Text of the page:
Family Activity: Frame Your Portrait
See how portraits, like this daguerrotype of abolitionist Frederick Douglass, capture a person's appearance and personality. Includes discussion questions and an art-making activity.
When photography was new, many people, including the famous abolitionist Frederick Douglass, wanted to have their portraits made. Douglass had this daguerreotype taken while he was on a speaking tour. To protect them, daguerrotypes like this one were placed in metal frames with covers.
- How do you think Douglass was feeling when this portrait was made?
- How can you tell?
- How can you tell that this is an old photograph?
Make a frame and cover for a portrait of yourself.
- Poster board or thin cardboard cut 10" x 7"
- Construction paper cut 4 1/2" x 6 1/2"
- Aluminum foil
- Colored pencils
- Cut an oval out of the center of the construction paper.
- Fold the cardboard in half so that it forms a 5" x 7" frame with a cover. Cover the cardboard completely with aluminum foil. You may need to use glue to secure the edges.
- Sit in a chair and strike a serious pose like Douglass. Ask a friend or family member to take your photograph and then have it developed into a 4" x 6" print. As an alternative, use an existing 4" x 6" photograph or a draw your own self-portrait.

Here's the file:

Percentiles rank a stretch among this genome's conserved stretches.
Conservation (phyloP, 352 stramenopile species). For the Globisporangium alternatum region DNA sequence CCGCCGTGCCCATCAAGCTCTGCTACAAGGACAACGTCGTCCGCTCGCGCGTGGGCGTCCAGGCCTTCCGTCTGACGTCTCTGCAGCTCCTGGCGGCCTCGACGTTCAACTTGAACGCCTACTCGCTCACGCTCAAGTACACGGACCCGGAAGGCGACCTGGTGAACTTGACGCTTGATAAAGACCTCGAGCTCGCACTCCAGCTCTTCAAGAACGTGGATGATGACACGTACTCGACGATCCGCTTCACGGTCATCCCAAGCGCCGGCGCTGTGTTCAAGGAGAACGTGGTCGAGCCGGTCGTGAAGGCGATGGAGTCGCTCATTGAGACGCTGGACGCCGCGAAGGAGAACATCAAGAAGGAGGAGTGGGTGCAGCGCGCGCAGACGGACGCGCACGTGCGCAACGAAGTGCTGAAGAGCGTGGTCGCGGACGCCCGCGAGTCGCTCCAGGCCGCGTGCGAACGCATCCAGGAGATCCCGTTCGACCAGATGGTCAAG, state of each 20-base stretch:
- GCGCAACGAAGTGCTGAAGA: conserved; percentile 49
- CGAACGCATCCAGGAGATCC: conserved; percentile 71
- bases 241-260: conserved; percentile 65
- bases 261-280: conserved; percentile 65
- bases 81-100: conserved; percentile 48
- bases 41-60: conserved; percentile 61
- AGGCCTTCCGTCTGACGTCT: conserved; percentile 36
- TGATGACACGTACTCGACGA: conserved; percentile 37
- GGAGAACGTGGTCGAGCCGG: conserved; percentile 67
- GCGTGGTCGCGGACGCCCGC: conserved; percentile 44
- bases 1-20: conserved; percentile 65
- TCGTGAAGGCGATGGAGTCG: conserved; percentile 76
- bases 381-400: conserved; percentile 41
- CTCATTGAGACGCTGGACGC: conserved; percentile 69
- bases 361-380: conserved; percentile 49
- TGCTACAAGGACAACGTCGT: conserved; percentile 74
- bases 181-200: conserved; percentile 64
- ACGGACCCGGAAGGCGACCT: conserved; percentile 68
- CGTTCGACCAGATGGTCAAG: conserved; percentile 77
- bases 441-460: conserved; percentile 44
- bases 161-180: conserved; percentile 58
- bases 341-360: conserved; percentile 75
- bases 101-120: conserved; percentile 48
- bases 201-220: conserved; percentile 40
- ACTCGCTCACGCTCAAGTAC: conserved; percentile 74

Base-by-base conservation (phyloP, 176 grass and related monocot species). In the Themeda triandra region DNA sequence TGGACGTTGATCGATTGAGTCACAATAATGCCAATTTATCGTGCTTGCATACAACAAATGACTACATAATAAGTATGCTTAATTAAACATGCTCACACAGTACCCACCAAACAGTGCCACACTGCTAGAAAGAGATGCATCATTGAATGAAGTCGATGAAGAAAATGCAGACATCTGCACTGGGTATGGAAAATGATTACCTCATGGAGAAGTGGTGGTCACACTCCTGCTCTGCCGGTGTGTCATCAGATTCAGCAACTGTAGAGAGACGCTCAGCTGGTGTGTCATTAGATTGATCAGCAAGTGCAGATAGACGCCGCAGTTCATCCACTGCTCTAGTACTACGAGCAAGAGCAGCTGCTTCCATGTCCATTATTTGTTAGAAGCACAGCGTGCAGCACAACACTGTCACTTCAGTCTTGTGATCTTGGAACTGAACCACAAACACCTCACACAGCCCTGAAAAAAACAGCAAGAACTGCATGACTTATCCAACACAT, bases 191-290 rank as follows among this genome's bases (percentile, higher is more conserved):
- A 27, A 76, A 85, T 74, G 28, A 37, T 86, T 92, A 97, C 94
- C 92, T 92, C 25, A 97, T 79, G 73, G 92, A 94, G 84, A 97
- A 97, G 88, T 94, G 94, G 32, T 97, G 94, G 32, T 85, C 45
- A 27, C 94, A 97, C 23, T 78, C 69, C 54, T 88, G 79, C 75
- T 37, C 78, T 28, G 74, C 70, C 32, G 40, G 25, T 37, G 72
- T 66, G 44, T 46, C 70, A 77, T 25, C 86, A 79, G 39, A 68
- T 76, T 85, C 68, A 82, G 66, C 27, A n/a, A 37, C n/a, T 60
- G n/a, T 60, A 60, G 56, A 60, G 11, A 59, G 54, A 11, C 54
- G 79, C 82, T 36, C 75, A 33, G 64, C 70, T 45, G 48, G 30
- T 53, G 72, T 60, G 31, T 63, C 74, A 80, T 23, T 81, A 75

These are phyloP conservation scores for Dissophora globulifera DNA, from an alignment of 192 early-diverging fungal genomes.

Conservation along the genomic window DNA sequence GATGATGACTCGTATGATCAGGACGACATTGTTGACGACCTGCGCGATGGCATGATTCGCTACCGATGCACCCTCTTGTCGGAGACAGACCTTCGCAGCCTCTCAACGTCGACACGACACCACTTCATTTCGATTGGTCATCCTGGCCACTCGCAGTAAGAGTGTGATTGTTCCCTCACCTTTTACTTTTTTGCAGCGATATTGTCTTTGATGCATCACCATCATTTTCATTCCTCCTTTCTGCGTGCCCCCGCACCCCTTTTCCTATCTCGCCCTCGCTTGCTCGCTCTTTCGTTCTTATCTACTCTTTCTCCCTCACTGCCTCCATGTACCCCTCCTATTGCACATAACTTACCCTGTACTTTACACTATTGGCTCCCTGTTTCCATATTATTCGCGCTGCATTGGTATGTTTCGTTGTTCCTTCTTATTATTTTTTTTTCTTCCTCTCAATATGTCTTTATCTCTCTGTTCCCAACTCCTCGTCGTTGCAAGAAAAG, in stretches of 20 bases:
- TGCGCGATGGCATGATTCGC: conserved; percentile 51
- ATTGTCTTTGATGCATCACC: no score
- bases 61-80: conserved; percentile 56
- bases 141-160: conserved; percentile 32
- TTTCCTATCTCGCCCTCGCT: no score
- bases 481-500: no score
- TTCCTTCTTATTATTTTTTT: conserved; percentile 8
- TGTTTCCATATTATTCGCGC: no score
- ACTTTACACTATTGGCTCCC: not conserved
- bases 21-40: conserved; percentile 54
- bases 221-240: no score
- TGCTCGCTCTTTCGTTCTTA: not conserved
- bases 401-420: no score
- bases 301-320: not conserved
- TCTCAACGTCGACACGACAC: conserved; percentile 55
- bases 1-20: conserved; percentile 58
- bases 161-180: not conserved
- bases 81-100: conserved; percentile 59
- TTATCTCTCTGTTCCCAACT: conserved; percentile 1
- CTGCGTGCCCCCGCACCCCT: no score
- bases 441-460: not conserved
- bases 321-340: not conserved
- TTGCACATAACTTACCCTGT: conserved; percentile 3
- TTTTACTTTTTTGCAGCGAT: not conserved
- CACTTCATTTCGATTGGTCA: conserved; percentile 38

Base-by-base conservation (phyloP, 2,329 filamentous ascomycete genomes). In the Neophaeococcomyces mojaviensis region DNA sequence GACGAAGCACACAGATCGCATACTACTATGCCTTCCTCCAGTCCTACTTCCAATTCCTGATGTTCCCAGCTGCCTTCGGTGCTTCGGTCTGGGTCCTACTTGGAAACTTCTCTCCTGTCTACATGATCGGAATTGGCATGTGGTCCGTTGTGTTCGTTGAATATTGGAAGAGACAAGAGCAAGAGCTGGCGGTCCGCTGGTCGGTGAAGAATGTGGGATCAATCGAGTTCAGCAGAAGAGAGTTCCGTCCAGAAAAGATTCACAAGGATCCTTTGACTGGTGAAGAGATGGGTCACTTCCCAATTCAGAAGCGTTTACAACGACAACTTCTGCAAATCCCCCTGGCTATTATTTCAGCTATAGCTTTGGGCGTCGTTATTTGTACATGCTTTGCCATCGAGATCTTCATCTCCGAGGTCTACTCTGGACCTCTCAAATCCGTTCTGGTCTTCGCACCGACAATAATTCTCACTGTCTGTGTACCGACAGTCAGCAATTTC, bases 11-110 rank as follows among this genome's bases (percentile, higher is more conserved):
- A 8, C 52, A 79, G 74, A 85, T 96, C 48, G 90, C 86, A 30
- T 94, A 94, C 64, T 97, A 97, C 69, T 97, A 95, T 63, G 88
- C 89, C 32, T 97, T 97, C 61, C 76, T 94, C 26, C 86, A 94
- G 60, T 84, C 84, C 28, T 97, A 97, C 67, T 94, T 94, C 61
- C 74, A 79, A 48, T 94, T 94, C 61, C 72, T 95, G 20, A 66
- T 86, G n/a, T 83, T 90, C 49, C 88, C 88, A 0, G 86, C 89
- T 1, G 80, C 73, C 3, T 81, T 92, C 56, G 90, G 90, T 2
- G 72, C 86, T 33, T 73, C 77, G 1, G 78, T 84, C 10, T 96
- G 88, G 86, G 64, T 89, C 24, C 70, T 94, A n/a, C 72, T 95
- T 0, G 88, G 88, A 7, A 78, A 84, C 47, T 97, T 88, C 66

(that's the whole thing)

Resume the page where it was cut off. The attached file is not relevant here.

- Glue the photograph or drawing to the inside of your foil case. Center the construction paper over the photograph and glue it in place.
abolitionist (n; adj)
a person who spoke, wrote, or fought against slavery. Some abolitionists were free African Americans, others were escaped slaves, and many were Caucasian; of or relating to the anti-slavery movement
invented in France in 1839, one of the two original forms of photography. Daguerreotypes are unique, non-reproducible images produced on copper plates coated with silver that has been made sensitive to light. Daguerreotype images are remarkably clear and detailed, which makes them perfect for portraits.
Frederick Douglass (1857-1895)
black American ex-slave whose speeches and writings brought him to the forefront of the American abolitionist movement. Douglass became the first black citizen to hold high rank in the U.S. government as minister and consul general to Haiti.